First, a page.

The common misconception that pregnant mothers need to eat more to supply for the child’s development has been debunked by a recent study.
According to a group of international researchers, the digestive system of the mother adjusts to the presence of the baby, allowing for increased absorption of energy even with the same amount of food intake.
The study, published in the eLife journal, investigated the fruit fly as a model for human anatomy. Study co-author Dr. Jake Jacobson of the Clinical Sciences Centre of the Medical Research Council (MRC) in London explained that the biology inside the body of a fruit fly is similar to humans. “Many of the fly genes that we studied exist in humans. Flies also utilize and store fat like we do, and their metabolism is controlled by similar hormones,” Jacobson said in a news release. Results of the study may also explain the reason why many women find it difficult to get rid of excess weight after pregnancy.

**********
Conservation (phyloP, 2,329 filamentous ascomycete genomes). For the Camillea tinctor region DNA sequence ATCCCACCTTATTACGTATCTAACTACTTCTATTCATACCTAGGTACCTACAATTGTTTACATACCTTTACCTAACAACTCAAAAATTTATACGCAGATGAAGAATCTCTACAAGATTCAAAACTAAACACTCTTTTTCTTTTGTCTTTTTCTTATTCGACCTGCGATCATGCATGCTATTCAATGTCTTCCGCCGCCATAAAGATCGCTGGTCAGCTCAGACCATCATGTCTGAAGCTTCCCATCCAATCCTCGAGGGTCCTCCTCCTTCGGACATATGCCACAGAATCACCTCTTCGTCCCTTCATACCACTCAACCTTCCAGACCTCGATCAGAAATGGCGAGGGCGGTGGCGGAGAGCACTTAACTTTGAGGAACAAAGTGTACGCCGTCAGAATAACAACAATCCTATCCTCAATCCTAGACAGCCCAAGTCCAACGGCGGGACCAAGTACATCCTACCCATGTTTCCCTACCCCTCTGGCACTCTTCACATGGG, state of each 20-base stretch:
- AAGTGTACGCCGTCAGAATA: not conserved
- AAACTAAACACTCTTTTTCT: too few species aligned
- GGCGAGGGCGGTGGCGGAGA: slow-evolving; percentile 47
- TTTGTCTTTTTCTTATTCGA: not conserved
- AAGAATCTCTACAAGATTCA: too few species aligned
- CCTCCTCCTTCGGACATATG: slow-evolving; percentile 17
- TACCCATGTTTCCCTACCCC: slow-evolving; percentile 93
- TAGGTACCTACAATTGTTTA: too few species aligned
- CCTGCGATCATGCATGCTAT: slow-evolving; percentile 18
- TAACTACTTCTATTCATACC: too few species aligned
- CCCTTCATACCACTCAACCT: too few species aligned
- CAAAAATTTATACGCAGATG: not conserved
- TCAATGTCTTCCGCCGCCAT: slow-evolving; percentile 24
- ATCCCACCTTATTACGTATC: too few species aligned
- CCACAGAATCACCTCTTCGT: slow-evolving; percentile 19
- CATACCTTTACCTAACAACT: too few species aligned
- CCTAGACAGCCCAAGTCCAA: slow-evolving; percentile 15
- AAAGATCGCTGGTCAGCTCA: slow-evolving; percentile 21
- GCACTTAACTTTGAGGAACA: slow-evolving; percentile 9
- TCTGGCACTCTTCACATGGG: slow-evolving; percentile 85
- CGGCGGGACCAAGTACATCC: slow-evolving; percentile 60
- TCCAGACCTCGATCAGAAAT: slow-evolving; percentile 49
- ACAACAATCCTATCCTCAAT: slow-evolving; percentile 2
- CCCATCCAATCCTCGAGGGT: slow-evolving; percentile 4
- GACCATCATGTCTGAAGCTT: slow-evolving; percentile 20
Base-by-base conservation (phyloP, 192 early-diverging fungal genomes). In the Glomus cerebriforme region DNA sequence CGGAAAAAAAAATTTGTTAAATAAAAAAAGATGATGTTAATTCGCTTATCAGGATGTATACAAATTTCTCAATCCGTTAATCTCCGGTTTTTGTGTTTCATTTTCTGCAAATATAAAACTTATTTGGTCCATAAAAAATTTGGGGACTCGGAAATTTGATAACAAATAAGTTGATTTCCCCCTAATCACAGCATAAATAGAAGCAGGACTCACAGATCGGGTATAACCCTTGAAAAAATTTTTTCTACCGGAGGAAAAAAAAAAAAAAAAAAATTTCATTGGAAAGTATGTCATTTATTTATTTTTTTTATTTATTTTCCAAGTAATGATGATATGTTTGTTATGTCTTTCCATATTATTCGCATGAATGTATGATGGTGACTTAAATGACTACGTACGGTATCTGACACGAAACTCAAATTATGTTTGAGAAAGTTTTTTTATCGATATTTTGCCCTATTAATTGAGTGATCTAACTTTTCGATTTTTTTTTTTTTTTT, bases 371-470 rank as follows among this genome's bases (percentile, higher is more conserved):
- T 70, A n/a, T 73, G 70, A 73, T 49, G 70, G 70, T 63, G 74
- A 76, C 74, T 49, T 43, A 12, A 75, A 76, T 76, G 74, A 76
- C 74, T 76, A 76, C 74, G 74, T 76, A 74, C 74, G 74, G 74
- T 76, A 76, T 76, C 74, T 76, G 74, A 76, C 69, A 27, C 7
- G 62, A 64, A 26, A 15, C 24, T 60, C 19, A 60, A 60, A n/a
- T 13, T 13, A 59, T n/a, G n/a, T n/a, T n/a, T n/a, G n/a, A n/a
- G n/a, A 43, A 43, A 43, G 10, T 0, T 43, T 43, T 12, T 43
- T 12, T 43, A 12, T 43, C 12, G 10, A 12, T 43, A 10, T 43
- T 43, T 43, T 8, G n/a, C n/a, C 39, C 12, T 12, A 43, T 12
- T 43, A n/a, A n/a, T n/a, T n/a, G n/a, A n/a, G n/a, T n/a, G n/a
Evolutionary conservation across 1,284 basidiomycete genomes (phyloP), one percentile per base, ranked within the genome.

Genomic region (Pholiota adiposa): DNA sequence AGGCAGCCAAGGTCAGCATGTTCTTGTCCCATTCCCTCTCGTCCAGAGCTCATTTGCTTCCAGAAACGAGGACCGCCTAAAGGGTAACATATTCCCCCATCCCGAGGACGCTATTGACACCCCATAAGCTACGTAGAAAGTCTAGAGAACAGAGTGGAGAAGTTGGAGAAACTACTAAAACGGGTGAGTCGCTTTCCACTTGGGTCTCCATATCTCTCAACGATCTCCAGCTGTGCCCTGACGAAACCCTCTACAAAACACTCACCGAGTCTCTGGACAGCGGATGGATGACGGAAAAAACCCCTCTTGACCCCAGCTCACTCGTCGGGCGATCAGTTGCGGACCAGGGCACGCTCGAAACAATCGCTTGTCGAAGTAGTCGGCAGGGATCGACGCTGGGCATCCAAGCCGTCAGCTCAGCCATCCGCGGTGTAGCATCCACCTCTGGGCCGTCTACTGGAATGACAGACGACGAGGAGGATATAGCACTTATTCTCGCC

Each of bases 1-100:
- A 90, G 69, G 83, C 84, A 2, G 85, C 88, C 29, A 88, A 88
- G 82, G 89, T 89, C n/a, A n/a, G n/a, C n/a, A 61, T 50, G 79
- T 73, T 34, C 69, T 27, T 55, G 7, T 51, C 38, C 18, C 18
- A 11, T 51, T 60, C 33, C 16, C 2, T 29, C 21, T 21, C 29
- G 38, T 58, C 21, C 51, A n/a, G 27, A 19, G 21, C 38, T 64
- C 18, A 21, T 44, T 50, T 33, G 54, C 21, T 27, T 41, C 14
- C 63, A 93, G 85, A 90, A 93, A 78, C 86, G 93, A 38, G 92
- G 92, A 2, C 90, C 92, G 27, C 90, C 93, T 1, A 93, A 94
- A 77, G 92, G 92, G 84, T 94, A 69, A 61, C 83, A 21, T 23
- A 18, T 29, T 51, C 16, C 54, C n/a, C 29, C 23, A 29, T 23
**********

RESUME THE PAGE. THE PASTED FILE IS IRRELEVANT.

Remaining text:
Through the study, a newly discovered hormone — called “juvenile hormone” — commands the digestive system to prepare for the growth of an additional human being in the mother’s body. This particular hormone was found to alter the metabolism of fat in the body. “This research points to a new scientific explanation why eating for two during pregnancy is not necessary, and may even be harmful, as a growing body of evidence indicates that a mother’s diet can impact a child’s propensity to be obese in later life,” said MRC population and systems medicine chief Dr. Joe McNamara.